At least five people were killed by three attackers before they were shot dead by police in Xinjiang, the latest outbreak of violence in the restive region of northwestern China.
According to information from the local government, three men armed with swords rushed into a housing complex in Pishan county and attacked residents on Tuesday.
At least 10 more people were injured. They were taken to a nearby government hospital for treatment.
Neither the victims nor the attackers have been identified by authorities.
But the government usually blames violence and rioting in the Xinjiang Uyghur Autonomous Region (XUAR) on extremists and separatists from the Uyghur community.
Authorities also often blame violence on separatist forces that they say are trained outside China.
Uyghur groups based abroad say the violence is a reaction to harsh government policies, which they claim have gradually alienated large sections of the community.
They claim government policies are aimed at negating Uyghur identity and culture, besides being anti-Islam.
Dolkun Isa, a Germany-based Uyghur activist – who is wanted in China for alleged acts of terror – told Hindustan Times on Wednesday that several young men from the community were arrested after Tuesday night’s incident.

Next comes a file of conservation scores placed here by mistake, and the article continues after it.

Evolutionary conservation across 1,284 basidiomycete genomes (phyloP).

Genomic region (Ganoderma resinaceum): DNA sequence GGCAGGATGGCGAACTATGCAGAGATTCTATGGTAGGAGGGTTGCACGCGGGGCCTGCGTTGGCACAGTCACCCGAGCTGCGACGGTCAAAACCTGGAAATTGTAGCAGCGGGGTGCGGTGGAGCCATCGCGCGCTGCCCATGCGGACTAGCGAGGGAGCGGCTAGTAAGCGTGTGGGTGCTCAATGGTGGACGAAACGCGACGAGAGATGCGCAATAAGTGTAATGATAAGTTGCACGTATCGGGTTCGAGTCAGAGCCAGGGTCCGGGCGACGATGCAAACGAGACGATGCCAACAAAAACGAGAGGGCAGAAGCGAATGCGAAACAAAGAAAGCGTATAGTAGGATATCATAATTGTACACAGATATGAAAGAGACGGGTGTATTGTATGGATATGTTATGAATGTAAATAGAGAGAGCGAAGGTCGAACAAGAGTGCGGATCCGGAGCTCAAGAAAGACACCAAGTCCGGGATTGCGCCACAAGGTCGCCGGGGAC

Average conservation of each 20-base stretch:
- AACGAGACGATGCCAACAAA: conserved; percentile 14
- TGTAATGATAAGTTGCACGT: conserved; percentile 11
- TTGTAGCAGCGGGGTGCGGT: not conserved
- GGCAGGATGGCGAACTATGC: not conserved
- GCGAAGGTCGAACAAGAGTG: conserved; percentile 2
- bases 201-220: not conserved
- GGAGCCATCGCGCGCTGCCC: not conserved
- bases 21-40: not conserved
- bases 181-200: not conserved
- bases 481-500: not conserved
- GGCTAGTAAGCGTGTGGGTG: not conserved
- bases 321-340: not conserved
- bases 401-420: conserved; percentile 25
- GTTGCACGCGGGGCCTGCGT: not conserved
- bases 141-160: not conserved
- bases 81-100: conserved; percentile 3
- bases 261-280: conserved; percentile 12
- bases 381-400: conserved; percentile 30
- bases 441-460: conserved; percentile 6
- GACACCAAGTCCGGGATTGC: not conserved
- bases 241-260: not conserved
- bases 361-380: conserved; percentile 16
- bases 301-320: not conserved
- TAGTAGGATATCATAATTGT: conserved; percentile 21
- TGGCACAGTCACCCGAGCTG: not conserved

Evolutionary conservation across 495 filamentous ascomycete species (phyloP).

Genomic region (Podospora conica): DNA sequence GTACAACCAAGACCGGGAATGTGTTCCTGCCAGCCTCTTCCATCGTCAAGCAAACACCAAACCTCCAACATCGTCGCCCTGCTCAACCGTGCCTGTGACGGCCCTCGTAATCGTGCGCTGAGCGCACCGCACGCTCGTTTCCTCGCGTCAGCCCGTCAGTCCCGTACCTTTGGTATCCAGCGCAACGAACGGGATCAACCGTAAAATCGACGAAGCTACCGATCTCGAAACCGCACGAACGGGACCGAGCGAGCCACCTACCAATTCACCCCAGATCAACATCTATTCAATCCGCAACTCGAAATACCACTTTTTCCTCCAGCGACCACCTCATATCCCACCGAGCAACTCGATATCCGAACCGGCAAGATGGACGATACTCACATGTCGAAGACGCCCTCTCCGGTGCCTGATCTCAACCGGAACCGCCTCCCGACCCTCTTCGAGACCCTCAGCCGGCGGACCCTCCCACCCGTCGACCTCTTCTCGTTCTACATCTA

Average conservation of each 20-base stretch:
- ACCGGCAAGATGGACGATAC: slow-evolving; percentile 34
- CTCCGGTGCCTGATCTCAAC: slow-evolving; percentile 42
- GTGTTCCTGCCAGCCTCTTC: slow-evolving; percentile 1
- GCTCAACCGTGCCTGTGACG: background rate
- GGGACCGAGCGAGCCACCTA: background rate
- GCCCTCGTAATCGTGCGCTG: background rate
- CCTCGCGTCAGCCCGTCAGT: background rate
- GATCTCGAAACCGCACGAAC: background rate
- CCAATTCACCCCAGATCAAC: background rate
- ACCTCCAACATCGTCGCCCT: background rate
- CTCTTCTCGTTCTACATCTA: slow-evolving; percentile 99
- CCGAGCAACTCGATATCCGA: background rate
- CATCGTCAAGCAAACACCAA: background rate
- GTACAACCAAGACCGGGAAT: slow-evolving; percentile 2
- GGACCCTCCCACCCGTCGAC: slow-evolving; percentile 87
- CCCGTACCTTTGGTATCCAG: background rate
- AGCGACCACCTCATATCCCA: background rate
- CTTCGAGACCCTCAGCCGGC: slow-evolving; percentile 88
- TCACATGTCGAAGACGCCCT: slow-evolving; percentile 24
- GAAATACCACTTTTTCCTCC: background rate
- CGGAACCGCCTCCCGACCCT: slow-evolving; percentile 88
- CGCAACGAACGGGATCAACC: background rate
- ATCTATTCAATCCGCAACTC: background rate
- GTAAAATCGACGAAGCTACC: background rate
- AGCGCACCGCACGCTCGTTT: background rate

Isa said the Chinese army had been mobilised following the violence.
The attack, he said, was a “reaction against the recent repression by the Chinese authority”.
Isa said thousands of mosques had been destroyed in the region, particularly in Hotan, Kashgar and Aksu, since October 2016.
Dilxat Raxit, spokesperson of the World Uyghur Congress, said people in the region were resorting to radical protests because there is no avenue for peaceful protests.
Independent verification of news is difficult because the government exercises tight control on the flow of information from Xinjiang.
In another development, seven people were arrested in the region for allegedly spreading extremist content online.
“The Xinjiang cyberspace administration office said suspects spread information online relating to terrorism, violence, religious extremism and separatism, as well as rumours, fake news, insults and defamatory statements,” the state media reported.
Under Xinjiang’s anti-terror law, people using “cellphones, the internet, mobile storage devices or other media to disseminate terrorism or extremist thoughts will also be held accountable for terror crimes”.